Posted by Allison on 16 July 2009, 11:20
It hasn’t been a good month for the British pound, and it certainly hasn’t held its best performance against the Euro.
A month ago on the 13th June, it was holding an exchange rate of 1.1712 against the Euro. This wasn’t exactly the best of news for holidaymakers who were hoping their currency calculator figures would be better than that, but it had been worse as well.
It crept up to 1.1868 on the 22nd June but this would turn out to be the highest point so far. Just twenty four hours later it had dropped back to 1.1663, making us worry that there was still worse to come. It did bounce back to 1.1774 the very next day, before dropping back again just twenty four hours later to 1.1672.
This seems to be indicative of the pound and its predicament at the moment. We constantly see a brief resurgence followed by an immediate drop back to the original level the following day. It cannot seem to hold onto a good result for more than twenty four hours, which certainly is worrying for the long term.
There was a news story on the Bloomberg website recently that seemed to point to the reasons why the pound has suffered again with the Euro lately.
The pound finished that week against the Euro on 1.1705, but while it hit a high of 1.1783 on the very next day of trading, it didn’t last long. And it fact that was the last time we saw an exchange rate figure in the region of 1.17 Euros.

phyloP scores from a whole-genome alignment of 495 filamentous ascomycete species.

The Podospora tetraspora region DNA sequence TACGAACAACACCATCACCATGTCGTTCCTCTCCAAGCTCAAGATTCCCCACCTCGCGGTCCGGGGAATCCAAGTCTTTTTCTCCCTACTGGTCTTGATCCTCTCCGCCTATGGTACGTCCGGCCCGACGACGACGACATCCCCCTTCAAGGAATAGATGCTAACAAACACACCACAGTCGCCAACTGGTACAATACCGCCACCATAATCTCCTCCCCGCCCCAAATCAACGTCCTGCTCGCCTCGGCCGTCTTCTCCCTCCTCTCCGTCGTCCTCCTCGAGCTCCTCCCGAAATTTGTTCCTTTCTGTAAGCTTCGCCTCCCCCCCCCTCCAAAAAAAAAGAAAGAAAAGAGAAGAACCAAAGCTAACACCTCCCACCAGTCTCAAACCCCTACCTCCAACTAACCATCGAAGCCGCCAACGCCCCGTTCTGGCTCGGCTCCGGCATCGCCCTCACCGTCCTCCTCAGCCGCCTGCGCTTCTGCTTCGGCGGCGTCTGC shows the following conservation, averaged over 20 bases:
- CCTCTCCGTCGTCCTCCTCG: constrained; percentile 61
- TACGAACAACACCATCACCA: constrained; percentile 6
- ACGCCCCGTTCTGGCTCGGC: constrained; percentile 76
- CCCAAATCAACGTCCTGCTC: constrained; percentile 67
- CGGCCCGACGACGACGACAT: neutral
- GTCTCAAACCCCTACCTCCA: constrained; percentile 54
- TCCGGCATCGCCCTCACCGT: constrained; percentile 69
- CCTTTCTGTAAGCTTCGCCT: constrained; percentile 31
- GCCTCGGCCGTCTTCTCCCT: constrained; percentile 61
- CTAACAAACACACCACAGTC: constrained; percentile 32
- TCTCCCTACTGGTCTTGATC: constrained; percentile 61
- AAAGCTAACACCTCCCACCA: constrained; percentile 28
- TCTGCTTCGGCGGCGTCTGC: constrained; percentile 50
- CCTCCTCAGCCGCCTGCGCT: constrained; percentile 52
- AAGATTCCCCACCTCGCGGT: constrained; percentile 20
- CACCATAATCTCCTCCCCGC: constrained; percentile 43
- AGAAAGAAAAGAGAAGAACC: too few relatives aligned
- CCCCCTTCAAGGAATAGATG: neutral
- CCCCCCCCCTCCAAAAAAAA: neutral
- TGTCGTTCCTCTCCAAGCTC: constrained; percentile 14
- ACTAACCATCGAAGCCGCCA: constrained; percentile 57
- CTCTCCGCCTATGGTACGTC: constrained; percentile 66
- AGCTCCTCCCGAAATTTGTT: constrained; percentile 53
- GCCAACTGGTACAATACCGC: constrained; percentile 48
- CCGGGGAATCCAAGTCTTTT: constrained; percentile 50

The 1st of July didn’t get off to the best start, with 1.1679 recorded at the end of that first day of trading. That week finished up on 1.1678, but there was worse still to come the following week as we ended up on a low of 1.1561. It does seem as if the figures we were reporting from the end of June are long gone – at least for now – as we hope we’ll get them back at some point. It could be a long way off yet though.
So how did things finish up on the last few days of trading before we wrote this report?
Well, the week of the 10th July finished up on 1.1655. But the first day back on the Monday of the following week finished with an exchange rate of 1.1523 at the close of play. So it is anyone’s guess as to where things will proceed now. Will we see lower figures in the weeks to come? Or will the pound surprise us all and stage a comeback?
Unfortunately it would seem as if the former idea will most probably be true. Hopefully we will be proved wrong on this, but given the gloomy outlook for the UK at the moment – with the recession really taking its toll here – we fail to see how anything miraculous is going to happen with the currency in the near future.
In the end it could be months yet before it really bounces back. And we could even be talking about a time period that is longer than that. We just hope it will eventually happen – and not too far into the future either.